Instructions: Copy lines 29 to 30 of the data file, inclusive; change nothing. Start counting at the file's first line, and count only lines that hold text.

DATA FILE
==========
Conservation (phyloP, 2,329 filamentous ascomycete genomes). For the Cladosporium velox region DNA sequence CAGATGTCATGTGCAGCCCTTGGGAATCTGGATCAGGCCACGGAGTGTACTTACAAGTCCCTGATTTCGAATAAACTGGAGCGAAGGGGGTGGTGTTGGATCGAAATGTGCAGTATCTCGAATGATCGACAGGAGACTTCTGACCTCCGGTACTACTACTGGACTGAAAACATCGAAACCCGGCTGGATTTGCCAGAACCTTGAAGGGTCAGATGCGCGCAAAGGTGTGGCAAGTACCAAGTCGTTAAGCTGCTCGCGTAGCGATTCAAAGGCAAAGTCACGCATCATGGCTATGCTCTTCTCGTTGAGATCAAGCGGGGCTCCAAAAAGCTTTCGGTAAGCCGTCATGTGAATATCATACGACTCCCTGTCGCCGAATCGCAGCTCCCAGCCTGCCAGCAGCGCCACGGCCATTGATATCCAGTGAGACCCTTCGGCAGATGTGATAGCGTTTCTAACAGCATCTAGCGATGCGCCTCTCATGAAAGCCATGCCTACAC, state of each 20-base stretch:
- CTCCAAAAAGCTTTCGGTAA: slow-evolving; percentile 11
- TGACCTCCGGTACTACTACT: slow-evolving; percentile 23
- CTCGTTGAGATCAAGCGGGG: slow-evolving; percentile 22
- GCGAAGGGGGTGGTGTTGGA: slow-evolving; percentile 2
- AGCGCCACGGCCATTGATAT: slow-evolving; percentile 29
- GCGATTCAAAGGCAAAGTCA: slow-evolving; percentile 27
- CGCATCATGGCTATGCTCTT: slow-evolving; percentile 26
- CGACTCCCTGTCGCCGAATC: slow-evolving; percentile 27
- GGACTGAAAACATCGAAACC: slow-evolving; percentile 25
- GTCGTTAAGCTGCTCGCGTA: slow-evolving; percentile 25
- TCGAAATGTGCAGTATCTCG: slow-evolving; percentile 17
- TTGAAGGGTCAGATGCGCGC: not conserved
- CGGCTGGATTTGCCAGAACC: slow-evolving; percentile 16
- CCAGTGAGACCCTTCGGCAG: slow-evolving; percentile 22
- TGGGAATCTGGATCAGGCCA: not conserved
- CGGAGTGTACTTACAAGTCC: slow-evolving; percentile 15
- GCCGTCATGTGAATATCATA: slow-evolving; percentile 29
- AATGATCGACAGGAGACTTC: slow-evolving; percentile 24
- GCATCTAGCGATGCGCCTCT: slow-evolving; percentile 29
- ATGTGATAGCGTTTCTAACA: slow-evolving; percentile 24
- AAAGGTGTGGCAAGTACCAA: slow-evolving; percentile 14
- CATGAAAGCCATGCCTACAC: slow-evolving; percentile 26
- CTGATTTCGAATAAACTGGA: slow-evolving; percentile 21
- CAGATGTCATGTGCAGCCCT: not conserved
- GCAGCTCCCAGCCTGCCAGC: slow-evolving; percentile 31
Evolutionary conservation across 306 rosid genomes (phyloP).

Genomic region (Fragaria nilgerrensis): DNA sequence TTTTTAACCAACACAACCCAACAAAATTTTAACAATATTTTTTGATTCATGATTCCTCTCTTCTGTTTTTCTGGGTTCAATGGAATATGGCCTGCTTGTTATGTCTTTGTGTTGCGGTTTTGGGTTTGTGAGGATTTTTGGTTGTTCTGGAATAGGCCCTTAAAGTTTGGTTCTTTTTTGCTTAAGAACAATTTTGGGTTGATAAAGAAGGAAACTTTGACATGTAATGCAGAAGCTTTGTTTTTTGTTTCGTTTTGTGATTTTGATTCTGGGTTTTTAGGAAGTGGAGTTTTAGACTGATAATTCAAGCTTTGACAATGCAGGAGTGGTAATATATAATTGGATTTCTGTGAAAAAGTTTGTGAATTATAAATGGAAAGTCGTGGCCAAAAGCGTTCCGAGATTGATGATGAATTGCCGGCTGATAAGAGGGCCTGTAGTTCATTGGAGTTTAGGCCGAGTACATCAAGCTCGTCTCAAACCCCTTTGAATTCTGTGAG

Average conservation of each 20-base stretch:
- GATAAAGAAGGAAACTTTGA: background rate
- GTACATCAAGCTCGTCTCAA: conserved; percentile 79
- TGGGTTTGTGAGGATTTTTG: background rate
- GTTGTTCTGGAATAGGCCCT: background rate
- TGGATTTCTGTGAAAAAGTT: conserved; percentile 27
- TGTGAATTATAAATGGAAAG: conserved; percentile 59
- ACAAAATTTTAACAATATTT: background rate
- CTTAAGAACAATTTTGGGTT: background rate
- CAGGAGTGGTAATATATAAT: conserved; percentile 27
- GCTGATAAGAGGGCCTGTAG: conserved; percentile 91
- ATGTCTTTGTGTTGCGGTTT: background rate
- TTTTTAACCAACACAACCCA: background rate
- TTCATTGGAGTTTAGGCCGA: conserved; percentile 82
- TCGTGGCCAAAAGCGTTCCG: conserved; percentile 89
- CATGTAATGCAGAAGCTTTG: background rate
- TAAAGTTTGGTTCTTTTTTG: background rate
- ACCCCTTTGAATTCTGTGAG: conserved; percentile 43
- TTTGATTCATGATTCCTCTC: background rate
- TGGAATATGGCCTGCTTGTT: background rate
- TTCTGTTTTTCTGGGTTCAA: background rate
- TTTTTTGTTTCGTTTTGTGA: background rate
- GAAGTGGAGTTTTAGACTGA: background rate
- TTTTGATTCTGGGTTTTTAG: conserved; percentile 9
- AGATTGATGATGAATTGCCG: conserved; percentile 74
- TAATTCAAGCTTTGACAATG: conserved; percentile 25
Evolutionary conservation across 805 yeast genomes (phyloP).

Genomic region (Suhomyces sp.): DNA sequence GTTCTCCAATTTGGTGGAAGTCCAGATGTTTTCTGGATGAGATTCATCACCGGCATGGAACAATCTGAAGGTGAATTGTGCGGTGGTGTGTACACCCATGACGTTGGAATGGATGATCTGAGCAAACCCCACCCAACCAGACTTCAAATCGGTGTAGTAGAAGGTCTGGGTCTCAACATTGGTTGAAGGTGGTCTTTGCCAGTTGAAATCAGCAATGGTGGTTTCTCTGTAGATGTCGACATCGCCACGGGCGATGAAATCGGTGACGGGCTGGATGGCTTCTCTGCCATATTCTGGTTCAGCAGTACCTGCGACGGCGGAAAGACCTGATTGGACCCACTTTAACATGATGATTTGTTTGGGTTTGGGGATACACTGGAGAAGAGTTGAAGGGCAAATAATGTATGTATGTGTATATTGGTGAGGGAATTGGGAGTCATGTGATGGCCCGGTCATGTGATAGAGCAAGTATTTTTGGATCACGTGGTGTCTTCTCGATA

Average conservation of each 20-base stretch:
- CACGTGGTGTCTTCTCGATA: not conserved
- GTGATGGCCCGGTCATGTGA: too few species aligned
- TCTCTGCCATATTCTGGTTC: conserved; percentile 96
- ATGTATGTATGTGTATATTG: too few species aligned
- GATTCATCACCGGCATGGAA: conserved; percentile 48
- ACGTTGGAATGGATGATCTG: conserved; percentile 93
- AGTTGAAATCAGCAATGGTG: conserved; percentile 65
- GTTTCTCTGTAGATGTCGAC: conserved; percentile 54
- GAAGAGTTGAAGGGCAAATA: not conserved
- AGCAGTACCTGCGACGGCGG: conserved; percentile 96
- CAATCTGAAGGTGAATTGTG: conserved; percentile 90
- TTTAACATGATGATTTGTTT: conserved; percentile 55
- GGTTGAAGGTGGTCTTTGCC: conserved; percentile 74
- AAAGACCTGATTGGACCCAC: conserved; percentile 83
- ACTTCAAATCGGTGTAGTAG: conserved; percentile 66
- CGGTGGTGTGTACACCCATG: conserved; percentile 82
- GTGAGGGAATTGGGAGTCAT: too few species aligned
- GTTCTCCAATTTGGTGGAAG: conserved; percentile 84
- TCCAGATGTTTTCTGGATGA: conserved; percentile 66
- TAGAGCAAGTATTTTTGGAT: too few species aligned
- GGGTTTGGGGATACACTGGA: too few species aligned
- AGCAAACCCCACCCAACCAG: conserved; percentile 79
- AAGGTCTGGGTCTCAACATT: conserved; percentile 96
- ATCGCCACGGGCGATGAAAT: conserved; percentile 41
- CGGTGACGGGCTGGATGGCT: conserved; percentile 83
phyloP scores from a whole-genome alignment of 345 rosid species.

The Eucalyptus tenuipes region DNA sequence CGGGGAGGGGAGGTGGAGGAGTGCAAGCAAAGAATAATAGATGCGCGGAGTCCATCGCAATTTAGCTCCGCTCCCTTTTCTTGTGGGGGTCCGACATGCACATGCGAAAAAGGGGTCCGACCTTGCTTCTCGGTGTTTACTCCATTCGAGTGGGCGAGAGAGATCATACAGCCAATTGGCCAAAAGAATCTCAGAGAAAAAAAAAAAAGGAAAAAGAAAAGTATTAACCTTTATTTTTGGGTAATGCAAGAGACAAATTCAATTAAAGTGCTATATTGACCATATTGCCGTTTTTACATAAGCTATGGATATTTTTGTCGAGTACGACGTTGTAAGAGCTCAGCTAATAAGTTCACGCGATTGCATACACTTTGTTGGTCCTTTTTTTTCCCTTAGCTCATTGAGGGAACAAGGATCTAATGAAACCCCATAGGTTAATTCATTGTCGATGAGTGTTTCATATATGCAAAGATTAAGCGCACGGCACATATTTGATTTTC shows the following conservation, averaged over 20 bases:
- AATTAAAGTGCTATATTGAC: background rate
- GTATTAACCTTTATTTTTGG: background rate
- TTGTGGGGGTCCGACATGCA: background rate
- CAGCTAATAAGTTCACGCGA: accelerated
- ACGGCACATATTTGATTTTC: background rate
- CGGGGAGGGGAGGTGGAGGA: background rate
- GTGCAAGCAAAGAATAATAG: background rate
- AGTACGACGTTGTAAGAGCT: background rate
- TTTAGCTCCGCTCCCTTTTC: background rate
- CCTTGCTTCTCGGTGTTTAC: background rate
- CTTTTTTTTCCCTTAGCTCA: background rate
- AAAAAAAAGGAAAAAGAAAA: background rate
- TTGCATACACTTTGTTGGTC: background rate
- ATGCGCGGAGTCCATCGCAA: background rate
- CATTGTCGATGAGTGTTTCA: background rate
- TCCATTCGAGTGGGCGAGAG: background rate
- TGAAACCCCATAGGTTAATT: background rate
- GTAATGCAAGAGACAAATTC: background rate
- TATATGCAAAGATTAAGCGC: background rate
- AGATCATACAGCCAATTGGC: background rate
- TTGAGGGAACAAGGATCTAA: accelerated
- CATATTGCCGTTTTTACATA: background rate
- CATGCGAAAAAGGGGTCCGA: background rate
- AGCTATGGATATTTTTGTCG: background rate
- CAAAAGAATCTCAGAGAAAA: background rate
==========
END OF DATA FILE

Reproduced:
Average conservation of each 20-base stretch:
- GATAAAGAAGGAAACTTTGA: background rate